Blog: Leonie BarrieTextile sourcing spotlight shines on Cambodia

Leonie Barrie | 4 November 2013

The sourcing spotlight seems to be shifting to Cambodia's garment industry, which is currently fighting to maintain its competitive edge while tackling a range of labour problems.

Although exports are up 32% in the first six months of the year, the country has suffered from poor working conditions and industrial unrest sparked by poor pay. It is, however, trying to improve its standards, bolstered by the ILO's Better Factories Cambodia monitoring initiative.

One such project has seen thousands of garment and footwear workers take part in a pioneering mobile phone call-in project. But while many callers had a good knowledge of the issues covered, 32% incorrectly believed that striking workers were entitled to receive wages.

Clothing retail giant H&M is leading calls for the Cambodian government to conduct an annual review of the minimum wage, to help ease worker unrest. The review should take into account national inflation and the consumer price index, the fashion firm says.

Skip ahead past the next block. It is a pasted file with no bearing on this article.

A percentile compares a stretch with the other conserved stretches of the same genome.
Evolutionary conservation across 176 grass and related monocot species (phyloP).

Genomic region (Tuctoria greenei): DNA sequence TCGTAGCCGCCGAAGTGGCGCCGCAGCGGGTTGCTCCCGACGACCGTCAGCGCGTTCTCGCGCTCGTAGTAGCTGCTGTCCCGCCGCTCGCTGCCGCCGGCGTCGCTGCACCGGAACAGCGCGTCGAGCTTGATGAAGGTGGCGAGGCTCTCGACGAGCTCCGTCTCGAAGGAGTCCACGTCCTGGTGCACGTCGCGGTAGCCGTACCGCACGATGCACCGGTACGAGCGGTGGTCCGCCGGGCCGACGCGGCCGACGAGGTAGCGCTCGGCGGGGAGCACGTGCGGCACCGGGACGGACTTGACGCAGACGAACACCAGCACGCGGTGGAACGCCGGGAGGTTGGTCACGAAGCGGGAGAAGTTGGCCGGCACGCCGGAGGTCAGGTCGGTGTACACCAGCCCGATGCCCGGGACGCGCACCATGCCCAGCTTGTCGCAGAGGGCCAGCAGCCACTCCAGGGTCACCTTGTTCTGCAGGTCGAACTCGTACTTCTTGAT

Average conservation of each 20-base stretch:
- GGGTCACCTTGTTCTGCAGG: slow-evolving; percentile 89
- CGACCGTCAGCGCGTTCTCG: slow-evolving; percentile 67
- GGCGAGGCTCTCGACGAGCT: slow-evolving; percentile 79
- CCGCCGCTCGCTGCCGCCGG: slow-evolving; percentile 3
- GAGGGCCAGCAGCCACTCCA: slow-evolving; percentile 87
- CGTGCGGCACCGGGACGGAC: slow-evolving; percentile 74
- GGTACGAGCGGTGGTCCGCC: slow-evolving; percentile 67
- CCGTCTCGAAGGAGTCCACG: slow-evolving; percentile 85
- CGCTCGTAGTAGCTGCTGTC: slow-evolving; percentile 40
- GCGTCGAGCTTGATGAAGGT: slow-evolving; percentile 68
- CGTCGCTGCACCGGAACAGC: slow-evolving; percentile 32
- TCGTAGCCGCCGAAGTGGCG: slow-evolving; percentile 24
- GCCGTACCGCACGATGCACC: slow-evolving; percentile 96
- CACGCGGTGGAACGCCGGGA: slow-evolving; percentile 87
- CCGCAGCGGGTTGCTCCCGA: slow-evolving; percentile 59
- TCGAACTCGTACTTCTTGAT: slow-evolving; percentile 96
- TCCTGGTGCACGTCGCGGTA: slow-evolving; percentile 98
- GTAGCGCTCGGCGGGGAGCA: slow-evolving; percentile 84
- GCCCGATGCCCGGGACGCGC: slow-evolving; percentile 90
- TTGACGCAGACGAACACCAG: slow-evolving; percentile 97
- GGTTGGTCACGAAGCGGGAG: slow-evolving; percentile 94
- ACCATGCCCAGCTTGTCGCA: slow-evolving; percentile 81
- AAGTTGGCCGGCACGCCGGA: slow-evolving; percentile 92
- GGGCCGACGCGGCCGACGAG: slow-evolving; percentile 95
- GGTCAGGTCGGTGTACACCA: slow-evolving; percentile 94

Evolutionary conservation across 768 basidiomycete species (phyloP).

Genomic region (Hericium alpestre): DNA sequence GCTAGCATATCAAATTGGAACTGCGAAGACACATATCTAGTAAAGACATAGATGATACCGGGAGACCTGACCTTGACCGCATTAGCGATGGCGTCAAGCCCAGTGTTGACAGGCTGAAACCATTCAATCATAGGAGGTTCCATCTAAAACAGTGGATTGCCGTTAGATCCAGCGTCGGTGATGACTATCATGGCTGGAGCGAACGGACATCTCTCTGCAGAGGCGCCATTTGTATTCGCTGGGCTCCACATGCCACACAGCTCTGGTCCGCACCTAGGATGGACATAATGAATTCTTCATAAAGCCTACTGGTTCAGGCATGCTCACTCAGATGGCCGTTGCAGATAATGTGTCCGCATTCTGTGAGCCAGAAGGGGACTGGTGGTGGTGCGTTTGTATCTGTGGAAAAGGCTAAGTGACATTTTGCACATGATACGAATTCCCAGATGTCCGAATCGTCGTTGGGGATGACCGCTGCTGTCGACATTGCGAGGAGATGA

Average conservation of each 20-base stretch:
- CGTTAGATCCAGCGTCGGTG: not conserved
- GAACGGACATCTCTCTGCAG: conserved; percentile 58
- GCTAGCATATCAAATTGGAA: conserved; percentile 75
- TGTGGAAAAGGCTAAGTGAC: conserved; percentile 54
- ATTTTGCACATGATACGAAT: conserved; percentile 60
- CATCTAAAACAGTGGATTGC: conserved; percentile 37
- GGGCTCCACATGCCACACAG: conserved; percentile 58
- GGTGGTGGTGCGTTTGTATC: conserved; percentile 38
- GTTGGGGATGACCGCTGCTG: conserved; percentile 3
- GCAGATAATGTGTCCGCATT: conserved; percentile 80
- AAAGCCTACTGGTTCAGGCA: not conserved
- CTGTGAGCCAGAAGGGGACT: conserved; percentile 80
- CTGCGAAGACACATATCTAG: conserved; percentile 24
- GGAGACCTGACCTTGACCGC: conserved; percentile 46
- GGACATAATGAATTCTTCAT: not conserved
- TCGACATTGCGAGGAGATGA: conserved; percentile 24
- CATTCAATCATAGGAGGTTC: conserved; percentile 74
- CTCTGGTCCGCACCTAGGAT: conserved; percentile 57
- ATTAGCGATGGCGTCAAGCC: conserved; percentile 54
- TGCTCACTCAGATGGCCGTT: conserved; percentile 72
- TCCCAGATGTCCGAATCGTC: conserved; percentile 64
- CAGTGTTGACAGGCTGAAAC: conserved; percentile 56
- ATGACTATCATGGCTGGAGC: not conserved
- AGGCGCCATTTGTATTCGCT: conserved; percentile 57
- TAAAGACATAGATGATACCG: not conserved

But government officials, garment manufacturers and union leaders in Bangladesh last week failed to agree on a rise in the minimum wage paid to garment workers. A 50% increase to BDT4500 (US$57.88) per month offered by factory owners was rejected as "unacceptable".

The latest update from The World Bank sees Bangladesh's apparel industry at a critical crossroads, describing the industry's image as "severely tarnished" following a series of deadly industrial incidents.

Meanwhile, environmental pressure group Greenpeace International is stepping up efforts to assess companies' progress at eliminating toxic chemical discharges from their supply chains. Its new Detox Catwalk describes Nike, Adidas and Li Ning as "greenwashers" who have failed to follow through on commitments - although both Adidas and Nike say they have made "meaningful progress" towards their goals.

And apparel group Hanesbrands has posted a double-digit third quarter profit increase, boosted by fatter margins and improved market share. The US company said all four of its business segments had recorded double-digit operating margins, while the group's overall gross margin rose 240 basis points to 35.2%.

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